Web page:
TUNIS — Back in 2005, Tunisia, then an autocratic police state, spent months gearing up to host the World Summit on the Information Society, a U.N. conference on communications and the Internet. Don't worry if you haven't heard of it -- no one else has either. But it said something about the priorities of Zine el-Abidine Ben Ali, the president of 23 years who fled into Saudi exile in January 2011, that the conference was then the highest-profile international event for quite some time in this diminutive Mediterranean country whose successful revolt inspired the Arab Spring.
Seven years and one revolution later, Tunis is making its final preparations to host the "Friends of Syria" meeting on Friday, Feb. 24. U.S. Secretary of State Hillary Clinton, with her British and French counterparts and representatives from more than 70 other countries, will descend upon the Tunisian capital to discuss what can be done about Syrian President Bashar al-Assad. The summit is taking place in the coastal suburb of Gammarth, the same place where the Syrian National Council -- the most prominent of Syria's opposition groups -- held its first congress back in December.
Most attention to post-revolutionary Tunisia has focused on the domestic tussle over the role of religion in state and society and on the economic malaise that lay at the root of its uprising. But Tunisia's approach to the Syrian uprising is also a sign of a more self-confident country seeking to reposition itself overseas as well as at home. With Syria facing a long, grim battle ahead, Egypt's revolution only half-complete, and Libya too preoccupied with internal strife to play much of a regional role, Tunisia is slowly starting to flex its modest but newly democratic muscles.
In early February, the interim government, formed after Constituent Assembly elections last October, took the surprisingly proactive step -- and one unthinkable under its predecessor -- of expelling the Syrian ambassador and severing official relations with the Assad regime. Libya followed suit a few days later, while demonstrators in Cairo and Algiers demanded their governments take similar action. "We need to send a strong message to the Syrian regime that they have to stop the open killing of innocent and civilian people," explained Tunisian Foreign Minister Rafik Abdessalem.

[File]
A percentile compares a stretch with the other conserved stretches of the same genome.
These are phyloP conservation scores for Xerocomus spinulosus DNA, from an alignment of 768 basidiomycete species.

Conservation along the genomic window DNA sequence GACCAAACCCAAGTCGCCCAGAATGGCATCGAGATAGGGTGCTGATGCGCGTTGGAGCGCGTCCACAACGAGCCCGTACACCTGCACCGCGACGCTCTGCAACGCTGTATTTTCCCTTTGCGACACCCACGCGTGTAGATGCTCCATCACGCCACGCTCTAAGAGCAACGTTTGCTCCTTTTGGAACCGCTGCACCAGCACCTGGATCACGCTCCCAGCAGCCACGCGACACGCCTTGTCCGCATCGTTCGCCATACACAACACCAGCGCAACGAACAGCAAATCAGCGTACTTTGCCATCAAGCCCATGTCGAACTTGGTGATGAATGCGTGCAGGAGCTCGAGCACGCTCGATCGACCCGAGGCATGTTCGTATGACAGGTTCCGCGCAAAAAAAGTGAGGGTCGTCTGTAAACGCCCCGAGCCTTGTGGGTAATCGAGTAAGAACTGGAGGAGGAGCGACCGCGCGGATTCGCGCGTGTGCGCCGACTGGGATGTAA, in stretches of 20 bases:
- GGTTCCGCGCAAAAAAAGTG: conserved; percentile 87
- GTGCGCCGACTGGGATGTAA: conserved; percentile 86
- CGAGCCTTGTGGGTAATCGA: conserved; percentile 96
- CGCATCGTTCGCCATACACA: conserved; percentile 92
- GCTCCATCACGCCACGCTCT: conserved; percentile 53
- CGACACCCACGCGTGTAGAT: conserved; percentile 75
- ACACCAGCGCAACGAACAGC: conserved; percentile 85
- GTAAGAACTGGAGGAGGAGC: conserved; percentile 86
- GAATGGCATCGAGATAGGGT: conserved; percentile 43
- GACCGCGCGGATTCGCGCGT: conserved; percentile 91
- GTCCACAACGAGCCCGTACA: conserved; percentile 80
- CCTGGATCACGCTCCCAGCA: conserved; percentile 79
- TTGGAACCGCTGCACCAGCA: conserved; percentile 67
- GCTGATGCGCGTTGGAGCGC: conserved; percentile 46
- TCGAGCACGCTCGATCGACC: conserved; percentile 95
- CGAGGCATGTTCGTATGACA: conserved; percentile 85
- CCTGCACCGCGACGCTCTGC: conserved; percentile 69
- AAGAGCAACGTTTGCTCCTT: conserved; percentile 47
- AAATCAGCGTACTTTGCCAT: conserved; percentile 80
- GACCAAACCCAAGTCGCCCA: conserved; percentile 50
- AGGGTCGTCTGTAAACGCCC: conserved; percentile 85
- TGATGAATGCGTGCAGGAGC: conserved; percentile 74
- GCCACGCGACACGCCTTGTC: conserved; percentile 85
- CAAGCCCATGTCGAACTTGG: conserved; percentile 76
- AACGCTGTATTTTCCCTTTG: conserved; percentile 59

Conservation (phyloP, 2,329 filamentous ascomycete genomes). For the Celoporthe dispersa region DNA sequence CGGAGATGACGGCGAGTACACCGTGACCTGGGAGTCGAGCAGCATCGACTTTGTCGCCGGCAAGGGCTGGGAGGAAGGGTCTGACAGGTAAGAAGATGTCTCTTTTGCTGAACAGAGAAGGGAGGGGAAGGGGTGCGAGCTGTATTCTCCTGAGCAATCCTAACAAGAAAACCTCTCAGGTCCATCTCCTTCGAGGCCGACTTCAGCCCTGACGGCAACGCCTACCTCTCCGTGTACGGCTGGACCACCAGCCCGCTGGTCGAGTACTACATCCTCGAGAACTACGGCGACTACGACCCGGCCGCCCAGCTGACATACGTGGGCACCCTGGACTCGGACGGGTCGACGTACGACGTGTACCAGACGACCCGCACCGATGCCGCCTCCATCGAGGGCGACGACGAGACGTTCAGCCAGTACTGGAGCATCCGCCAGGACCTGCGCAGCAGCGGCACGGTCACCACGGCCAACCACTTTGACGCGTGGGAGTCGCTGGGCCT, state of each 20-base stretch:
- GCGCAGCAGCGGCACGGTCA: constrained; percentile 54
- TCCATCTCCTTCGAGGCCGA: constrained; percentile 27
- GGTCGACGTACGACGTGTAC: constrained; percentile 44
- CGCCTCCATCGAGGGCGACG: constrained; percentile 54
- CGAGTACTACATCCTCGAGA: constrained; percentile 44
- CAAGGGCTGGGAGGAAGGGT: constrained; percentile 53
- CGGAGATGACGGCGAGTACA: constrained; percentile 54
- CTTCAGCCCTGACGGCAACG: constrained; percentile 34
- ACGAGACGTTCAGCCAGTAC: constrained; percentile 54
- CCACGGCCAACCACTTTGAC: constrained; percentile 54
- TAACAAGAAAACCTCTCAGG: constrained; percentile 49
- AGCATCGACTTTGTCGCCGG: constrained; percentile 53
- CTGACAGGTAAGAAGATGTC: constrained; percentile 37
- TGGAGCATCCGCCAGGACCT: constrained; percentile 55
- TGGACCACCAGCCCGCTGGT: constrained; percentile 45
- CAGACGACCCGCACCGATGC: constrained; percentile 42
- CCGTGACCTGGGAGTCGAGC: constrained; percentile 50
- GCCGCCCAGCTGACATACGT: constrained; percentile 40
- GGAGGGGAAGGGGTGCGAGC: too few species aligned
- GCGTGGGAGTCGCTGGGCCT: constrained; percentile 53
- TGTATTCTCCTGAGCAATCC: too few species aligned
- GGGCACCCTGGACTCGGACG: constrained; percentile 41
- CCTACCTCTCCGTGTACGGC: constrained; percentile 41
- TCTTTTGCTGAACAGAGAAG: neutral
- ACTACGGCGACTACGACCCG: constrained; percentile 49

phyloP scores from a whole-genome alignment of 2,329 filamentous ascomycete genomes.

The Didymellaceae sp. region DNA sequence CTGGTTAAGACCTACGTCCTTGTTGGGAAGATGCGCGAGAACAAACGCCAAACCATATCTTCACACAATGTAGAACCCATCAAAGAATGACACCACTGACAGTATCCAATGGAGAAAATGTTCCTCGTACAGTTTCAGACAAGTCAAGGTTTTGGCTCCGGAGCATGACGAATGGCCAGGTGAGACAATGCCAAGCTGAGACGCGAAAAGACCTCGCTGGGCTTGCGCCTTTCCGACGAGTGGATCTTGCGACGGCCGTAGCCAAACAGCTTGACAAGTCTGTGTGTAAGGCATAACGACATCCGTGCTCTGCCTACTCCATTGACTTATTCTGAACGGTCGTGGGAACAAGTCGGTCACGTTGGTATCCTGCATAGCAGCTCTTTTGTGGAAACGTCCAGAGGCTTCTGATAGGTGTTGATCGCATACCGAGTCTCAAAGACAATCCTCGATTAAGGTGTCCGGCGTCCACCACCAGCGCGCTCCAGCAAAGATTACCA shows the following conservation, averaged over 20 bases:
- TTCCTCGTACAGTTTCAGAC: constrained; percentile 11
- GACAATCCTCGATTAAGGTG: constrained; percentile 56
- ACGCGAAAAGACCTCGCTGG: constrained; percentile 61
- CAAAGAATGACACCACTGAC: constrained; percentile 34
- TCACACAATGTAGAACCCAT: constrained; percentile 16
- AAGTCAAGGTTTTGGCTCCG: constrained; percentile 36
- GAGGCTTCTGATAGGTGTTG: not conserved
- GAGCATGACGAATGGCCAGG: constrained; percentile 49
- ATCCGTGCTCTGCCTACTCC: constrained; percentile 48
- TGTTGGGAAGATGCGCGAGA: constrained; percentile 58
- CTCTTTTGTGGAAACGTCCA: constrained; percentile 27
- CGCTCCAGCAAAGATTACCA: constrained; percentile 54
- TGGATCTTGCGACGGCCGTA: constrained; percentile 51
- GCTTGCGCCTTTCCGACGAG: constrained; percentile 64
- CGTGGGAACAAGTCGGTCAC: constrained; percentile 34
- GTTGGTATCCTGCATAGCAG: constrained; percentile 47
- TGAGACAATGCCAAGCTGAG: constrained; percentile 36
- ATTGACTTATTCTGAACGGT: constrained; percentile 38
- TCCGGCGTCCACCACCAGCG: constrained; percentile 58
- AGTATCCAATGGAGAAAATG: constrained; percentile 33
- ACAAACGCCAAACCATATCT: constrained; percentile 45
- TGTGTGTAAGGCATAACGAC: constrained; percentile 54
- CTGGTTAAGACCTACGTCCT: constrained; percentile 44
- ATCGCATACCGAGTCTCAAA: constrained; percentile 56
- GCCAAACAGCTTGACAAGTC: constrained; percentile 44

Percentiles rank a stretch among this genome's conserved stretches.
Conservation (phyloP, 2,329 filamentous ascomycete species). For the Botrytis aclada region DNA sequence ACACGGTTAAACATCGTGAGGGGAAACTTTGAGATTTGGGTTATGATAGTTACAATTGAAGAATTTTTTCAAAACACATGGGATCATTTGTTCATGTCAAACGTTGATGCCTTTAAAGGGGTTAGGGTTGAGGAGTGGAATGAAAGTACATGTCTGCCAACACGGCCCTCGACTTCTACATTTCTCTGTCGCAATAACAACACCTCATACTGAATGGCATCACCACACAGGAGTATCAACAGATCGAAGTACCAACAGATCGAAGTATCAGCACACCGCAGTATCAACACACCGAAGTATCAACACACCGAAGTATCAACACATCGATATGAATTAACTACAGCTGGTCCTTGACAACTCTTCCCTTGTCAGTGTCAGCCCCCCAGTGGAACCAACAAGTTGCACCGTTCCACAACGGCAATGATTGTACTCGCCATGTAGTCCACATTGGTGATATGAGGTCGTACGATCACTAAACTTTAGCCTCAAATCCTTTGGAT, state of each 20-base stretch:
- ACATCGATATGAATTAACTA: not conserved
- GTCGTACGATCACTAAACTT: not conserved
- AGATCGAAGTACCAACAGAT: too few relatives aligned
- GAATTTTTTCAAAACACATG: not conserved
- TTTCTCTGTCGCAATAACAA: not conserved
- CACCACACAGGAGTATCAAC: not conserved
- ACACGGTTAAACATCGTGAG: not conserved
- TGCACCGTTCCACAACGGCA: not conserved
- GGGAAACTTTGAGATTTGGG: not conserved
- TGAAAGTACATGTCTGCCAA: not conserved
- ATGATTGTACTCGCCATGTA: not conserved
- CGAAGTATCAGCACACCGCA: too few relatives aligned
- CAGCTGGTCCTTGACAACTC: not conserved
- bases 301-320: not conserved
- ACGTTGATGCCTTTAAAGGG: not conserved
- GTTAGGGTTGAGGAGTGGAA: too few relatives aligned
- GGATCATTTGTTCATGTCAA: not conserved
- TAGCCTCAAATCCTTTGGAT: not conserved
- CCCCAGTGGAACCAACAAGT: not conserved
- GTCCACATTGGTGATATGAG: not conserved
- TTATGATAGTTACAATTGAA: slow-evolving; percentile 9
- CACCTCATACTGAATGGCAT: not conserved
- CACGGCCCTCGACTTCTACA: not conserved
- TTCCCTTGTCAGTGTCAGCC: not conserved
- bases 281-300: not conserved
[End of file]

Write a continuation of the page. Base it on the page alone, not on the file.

Last week, Tunisia's new president, Moncef Marzouki, flew around North Africa in a bid to revive the long-floundering Arab Maghreb Union between Tunisia, Algeria, Libya, Mauritania, and Morocco. He may well face a hopeless task in trying to patch up Algerian and Moroccan differences over the Western Sahara, long an obstacle to forging any deeper Maghreb integration, while relations between Algeria and Libya remain chilly after the former's lackluster support for the Libyan uprising. Yet the Feb. 18 meeting of Maghrebi foreign ministers in Rabat, Morocco, was the first since 1994, and the leaders of all five countries have agreed to hold a summit in Tunisia before the end of the year, something Marzouki said he hopes "would revive the bygone aura of the Maghreb region."
Tunisia's post-Ben Ali repositioning is also about moving out of a Parisian orbit, one long associated with the ancien régime and not helped by French policy during the uprising. As protests were spreading across Tunisia's downtrodden hinterlands in late 2010, French Foreign Minister Michèle Alliot-Marie was taking complimentary flights on a jet owned by one of Ben Ali's associates. Days before the Tunisian president fled, she appeared to suggest that France offer its crowd-control "know-how" to help quell the protests. And even after Ben Ali departed, Paris scarcely concealed the suspicion with which it regarded Ennahda, the moderate Islamist party that went on to win the most votes in the October polls.